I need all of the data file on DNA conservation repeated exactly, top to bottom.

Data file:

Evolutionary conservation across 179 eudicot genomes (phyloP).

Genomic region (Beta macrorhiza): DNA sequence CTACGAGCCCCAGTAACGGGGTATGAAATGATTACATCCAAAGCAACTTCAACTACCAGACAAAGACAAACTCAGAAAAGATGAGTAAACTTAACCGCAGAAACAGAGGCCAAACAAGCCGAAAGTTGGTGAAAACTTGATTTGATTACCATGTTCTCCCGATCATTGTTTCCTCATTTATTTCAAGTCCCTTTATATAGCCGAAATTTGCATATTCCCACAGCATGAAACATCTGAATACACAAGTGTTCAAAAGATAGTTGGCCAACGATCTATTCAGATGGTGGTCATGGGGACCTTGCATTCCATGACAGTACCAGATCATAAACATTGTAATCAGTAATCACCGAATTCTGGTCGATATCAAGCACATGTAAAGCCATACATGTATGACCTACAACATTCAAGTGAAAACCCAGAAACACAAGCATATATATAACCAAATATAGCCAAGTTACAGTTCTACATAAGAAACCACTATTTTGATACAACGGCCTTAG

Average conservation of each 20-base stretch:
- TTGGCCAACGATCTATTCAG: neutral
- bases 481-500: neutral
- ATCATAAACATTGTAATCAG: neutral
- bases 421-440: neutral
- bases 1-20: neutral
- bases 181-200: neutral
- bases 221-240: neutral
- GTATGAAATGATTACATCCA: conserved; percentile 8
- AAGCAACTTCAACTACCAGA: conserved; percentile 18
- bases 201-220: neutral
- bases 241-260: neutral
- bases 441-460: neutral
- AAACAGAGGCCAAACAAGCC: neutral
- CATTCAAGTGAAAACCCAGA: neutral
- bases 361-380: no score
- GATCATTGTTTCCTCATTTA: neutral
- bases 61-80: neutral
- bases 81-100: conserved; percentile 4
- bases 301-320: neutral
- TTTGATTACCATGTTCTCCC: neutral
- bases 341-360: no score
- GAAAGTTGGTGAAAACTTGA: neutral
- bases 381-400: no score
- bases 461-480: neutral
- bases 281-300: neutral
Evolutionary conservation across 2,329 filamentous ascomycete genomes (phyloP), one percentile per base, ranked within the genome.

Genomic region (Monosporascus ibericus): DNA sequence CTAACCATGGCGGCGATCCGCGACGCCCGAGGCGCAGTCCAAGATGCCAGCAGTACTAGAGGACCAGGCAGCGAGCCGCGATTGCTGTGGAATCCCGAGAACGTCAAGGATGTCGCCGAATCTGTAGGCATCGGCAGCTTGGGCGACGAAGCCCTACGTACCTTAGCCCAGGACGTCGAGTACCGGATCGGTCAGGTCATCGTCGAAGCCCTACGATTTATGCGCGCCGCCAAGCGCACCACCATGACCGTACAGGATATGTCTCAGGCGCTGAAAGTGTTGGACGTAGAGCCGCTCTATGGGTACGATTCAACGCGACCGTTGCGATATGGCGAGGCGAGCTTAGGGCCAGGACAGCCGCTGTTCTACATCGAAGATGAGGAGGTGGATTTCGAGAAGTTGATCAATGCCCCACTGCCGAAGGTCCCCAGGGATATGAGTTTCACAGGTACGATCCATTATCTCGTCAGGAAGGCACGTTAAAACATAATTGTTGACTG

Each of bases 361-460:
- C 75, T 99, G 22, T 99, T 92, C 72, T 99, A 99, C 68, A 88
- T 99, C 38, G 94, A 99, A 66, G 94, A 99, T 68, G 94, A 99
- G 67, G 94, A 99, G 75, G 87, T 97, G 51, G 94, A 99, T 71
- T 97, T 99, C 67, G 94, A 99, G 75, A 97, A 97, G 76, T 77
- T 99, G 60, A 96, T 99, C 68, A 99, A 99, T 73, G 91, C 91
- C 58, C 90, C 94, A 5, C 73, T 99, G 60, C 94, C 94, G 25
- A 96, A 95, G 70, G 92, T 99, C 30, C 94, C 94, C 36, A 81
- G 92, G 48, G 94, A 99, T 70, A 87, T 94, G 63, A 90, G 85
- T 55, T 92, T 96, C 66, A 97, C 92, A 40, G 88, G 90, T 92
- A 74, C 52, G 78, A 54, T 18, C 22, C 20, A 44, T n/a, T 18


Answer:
Evolutionary conservation across 179 eudicot genomes (phyloP).

Genomic region (Beta macrorhiza): DNA sequence CTACGAGCCCCAGTAACGGGGTATGAAATGATTACATCCAAAGCAACTTCAACTACCAGACAAAGACAAACTCAGAAAAGATGAGTAAACTTAACCGCAGAAACAGAGGCCAAACAAGCCGAAAGTTGGTGAAAACTTGATTTGATTACCATGTTCTCCCGATCATTGTTTCCTCATTTATTTCAAGTCCCTTTATATAGCCGAAATTTGCATATTCCCACAGCATGAAACATCTGAATACACAAGTGTTCAAAAGATAGTTGGCCAACGATCTATTCAGATGGTGGTCATGGGGACCTTGCATTCCATGACAGTACCAGATCATAAACATTGTAATCAGTAATCACCGAATTCTGGTCGATATCAAGCACATGTAAAGCCATACATGTATGACCTACAACATTCAAGTGAAAACCCAGAAACACAAGCATATATATAACCAAATATAGCCAAGTTACAGTTCTACATAAGAAACCACTATTTTGATACAACGGCCTTAG

Average conservation of each 20-base stretch:
- TTGGCCAACGATCTATTCAG: neutral
- bases 481-500: neutral
- ATCATAAACATTGTAATCAG: neutral
- bases 421-440: neutral
- bases 1-20: neutral
- bases 181-200: neutral
- bases 221-240: neutral
- GTATGAAATGATTACATCCA: conserved; percentile 8
- AAGCAACTTCAACTACCAGA: conserved; percentile 18
- bases 201-220: neutral
- bases 241-260: neutral
- bases 441-460: neutral
- AAACAGAGGCCAAACAAGCC: neutral
- CATTCAAGTGAAAACCCAGA: neutral
- bases 361-380: no score
- GATCATTGTTTCCTCATTTA: neutral
- bases 61-80: neutral
- bases 81-100: conserved; percentile 4
- bases 301-320: neutral
- TTTGATTACCATGTTCTCCC: neutral
- bases 341-360: no score
- GAAAGTTGGTGAAAACTTGA: neutral
- bases 381-400: no score
- bases 461-480: neutral
- bases 281-300: neutral
Evolutionary conservation across 2,329 filamentous ascomycete genomes (phyloP), one percentile per base, ranked within the genome.

Genomic region (Monosporascus ibericus): DNA sequence CTAACCATGGCGGCGATCCGCGACGCCCGAGGCGCAGTCCAAGATGCCAGCAGTACTAGAGGACCAGGCAGCGAGCCGCGATTGCTGTGGAATCCCGAGAACGTCAAGGATGTCGCCGAATCTGTAGGCATCGGCAGCTTGGGCGACGAAGCCCTACGTACCTTAGCCCAGGACGTCGAGTACCGGATCGGTCAGGTCATCGTCGAAGCCCTACGATTTATGCGCGCCGCCAAGCGCACCACCATGACCGTACAGGATATGTCTCAGGCGCTGAAAGTGTTGGACGTAGAGCCGCTCTATGGGTACGATTCAACGCGACCGTTGCGATATGGCGAGGCGAGCTTAGGGCCAGGACAGCCGCTGTTCTACATCGAAGATGAGGAGGTGGATTTCGAGAAGTTGATCAATGCCCCACTGCCGAAGGTCCCCAGGGATATGAGTTTCACAGGTACGATCCATTATCTCGTCAGGAAGGCACGTTAAAACATAATTGTTGACTG

Each of bases 361-460:
- C 75, T 99, G 22, T 99, T 92, C 72, T 99, A 99, C 68, A 88
- T 99, C 38, G 94, A 99, A 66, G 94, A 99, T 68, G 94, A 99
- G 67, G 94, A 99, G 75, G 87, T 97, G 51, G 94, A 99, T 71
- T 97, T 99, C 67, G 94, A 99, G 75, A 97, A 97, G 76, T 77
- T 99, G 60, A 96, T 99, C 68, A 99, A 99, T 73, G 91, C 91
- C 58, C 90, C 94, A 5, C 73, T 99, G 60, C 94, C 94, G 25
- A 96, A 95, G 70, G 92, T 99, C 30, C 94, C 94, C 36, A 81
- G 92, G 48, G 94, A 99, T 70, A 87, T 94, G 63, A 90, G 85
- T 55, T 92, T 96, C 66, A 97, C 92, A 40, G 88, G 90, T 92
- A 74, C 52, G 78, A 54, T 18, C 22, C 20, A 44, T n/a, T 18